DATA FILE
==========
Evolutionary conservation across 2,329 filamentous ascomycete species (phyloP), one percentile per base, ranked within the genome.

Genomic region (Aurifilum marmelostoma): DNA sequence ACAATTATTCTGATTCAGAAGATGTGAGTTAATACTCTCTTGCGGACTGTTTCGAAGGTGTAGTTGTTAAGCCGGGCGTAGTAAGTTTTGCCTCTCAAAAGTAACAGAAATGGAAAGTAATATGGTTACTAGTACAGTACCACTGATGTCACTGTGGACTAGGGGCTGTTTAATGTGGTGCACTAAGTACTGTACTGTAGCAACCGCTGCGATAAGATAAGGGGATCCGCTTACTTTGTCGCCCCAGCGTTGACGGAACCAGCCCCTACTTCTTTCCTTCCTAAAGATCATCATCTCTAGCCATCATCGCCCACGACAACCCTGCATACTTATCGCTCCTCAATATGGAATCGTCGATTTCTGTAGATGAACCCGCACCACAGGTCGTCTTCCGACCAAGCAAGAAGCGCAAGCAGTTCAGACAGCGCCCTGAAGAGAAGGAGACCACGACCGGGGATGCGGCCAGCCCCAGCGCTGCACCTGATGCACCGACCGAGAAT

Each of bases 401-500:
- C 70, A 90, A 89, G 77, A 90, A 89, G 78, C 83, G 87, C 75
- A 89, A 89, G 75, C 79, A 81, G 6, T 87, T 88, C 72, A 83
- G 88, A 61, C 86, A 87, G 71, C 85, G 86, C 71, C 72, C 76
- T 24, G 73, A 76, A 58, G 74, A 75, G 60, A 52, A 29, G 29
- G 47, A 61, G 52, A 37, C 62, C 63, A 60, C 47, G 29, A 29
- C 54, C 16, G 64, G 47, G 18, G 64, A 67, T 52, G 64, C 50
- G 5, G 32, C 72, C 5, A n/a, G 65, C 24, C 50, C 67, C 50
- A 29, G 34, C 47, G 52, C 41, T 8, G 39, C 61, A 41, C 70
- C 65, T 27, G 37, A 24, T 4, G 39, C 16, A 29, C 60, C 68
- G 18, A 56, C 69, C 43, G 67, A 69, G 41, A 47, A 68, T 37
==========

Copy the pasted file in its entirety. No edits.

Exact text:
Evolutionary conservation across 2,329 filamentous ascomycete species (phyloP), one percentile per base, ranked within the genome.

Genomic region (Aurifilum marmelostoma): DNA sequence ACAATTATTCTGATTCAGAAGATGTGAGTTAATACTCTCTTGCGGACTGTTTCGAAGGTGTAGTTGTTAAGCCGGGCGTAGTAAGTTTTGCCTCTCAAAAGTAACAGAAATGGAAAGTAATATGGTTACTAGTACAGTACCACTGATGTCACTGTGGACTAGGGGCTGTTTAATGTGGTGCACTAAGTACTGTACTGTAGCAACCGCTGCGATAAGATAAGGGGATCCGCTTACTTTGTCGCCCCAGCGTTGACGGAACCAGCCCCTACTTCTTTCCTTCCTAAAGATCATCATCTCTAGCCATCATCGCCCACGACAACCCTGCATACTTATCGCTCCTCAATATGGAATCGTCGATTTCTGTAGATGAACCCGCACCACAGGTCGTCTTCCGACCAAGCAAGAAGCGCAAGCAGTTCAGACAGCGCCCTGAAGAGAAGGAGACCACGACCGGGGATGCGGCCAGCCCCAGCGCTGCACCTGATGCACCGACCGAGAAT

Each of bases 401-500:
- C 70, A 90, A 89, G 77, A 90, A 89, G 78, C 83, G 87, C 75
- A 89, A 89, G 75, C 79, A 81, G 6, T 87, T 88, C 72, A 83
- G 88, A 61, C 86, A 87, G 71, C 85, G 86, C 71, C 72, C 76
- T 24, G 73, A 76, A 58, G 74, A 75, G 60, A 52, A 29, G 29
- G 47, A 61, G 52, A 37, C 62, C 63, A 60, C 47, G 29, A 29
- C 54, C 16, G 64, G 47, G 18, G 64, A 67, T 52, G 64, C 50
- G 5, G 32, C 72, C 5, A n/a, G 65, C 24, C 50, C 67, C 50
- A 29, G 34, C 47, G 52, C 41, T 8, G 39, C 61, A 41, C 70
- C 65, T 27, G 37, A 24, T 4, G 39, C 16, A 29, C 60, C 68
- G 18, A 56, C 69, C 43, G 67, A 69, G 41, A 47, A 68, T 37